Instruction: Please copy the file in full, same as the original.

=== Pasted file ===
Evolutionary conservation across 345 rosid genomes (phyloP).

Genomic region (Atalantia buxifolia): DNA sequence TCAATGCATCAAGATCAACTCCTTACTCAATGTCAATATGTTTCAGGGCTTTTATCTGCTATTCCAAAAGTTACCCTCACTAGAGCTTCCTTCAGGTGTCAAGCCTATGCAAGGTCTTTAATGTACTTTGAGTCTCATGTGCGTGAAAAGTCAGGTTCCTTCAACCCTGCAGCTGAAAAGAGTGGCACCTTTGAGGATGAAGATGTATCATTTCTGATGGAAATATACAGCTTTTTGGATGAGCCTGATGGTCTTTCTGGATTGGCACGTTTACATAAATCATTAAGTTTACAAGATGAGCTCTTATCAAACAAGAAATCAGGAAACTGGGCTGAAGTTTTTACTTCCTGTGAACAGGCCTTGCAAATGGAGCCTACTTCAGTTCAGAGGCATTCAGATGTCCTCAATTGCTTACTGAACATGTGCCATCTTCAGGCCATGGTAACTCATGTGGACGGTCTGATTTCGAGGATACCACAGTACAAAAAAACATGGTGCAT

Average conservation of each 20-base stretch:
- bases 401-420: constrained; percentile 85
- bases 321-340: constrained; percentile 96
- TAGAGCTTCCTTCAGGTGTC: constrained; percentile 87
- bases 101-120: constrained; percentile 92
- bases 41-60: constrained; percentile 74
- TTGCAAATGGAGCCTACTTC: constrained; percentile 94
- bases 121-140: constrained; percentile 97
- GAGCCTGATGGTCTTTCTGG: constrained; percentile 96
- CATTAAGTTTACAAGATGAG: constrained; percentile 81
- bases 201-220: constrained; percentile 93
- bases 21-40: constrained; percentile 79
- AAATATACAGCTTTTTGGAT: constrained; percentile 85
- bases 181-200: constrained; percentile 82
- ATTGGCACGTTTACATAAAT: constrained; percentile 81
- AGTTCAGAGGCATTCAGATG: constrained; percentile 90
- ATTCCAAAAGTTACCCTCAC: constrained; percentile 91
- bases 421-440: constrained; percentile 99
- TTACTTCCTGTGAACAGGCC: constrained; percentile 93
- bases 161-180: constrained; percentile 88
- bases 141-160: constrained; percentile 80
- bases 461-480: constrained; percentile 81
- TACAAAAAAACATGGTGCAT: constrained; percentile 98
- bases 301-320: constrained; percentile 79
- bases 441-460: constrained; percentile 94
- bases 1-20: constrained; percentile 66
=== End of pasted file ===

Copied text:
Evolutionary conservation across 345 rosid genomes (phyloP).

Genomic region (Atalantia buxifolia): DNA sequence TCAATGCATCAAGATCAACTCCTTACTCAATGTCAATATGTTTCAGGGCTTTTATCTGCTATTCCAAAAGTTACCCTCACTAGAGCTTCCTTCAGGTGTCAAGCCTATGCAAGGTCTTTAATGTACTTTGAGTCTCATGTGCGTGAAAAGTCAGGTTCCTTCAACCCTGCAGCTGAAAAGAGTGGCACCTTTGAGGATGAAGATGTATCATTTCTGATGGAAATATACAGCTTTTTGGATGAGCCTGATGGTCTTTCTGGATTGGCACGTTTACATAAATCATTAAGTTTACAAGATGAGCTCTTATCAAACAAGAAATCAGGAAACTGGGCTGAAGTTTTTACTTCCTGTGAACAGGCCTTGCAAATGGAGCCTACTTCAGTTCAGAGGCATTCAGATGTCCTCAATTGCTTACTGAACATGTGCCATCTTCAGGCCATGGTAACTCATGTGGACGGTCTGATTTCGAGGATACCACAGTACAAAAAAACATGGTGCAT

Average conservation of each 20-base stretch:
- bases 401-420: constrained; percentile 85
- bases 321-340: constrained; percentile 96
- TAGAGCTTCCTTCAGGTGTC: constrained; percentile 87
- bases 101-120: constrained; percentile 92
- bases 41-60: constrained; percentile 74
- TTGCAAATGGAGCCTACTTC: constrained; percentile 94
- bases 121-140: constrained; percentile 97
- GAGCCTGATGGTCTTTCTGG: constrained; percentile 96
- CATTAAGTTTACAAGATGAG: constrained; percentile 81
- bases 201-220: constrained; percentile 93
- bases 21-40: constrained; percentile 79
- AAATATACAGCTTTTTGGAT: constrained; percentile 85
- bases 181-200: constrained; percentile 82
- ATTGGCACGTTTACATAAAT: constrained; percentile 81
- AGTTCAGAGGCATTCAGATG: constrained; percentile 90
- ATTCCAAAAGTTACCCTCAC: constrained; percentile 91
- bases 421-440: constrained; percentile 99
- TTACTTCCTGTGAACAGGCC: constrained; percentile 93
- bases 161-180: constrained; percentile 88
- bases 141-160: constrained; percentile 80
- bases 461-480: constrained; percentile 81
- TACAAAAAAACATGGTGCAT: constrained; percentile 98
- bases 301-320: constrained; percentile 79
- bases 441-460: constrained; percentile 94
- bases 1-20: constrained; percentile 66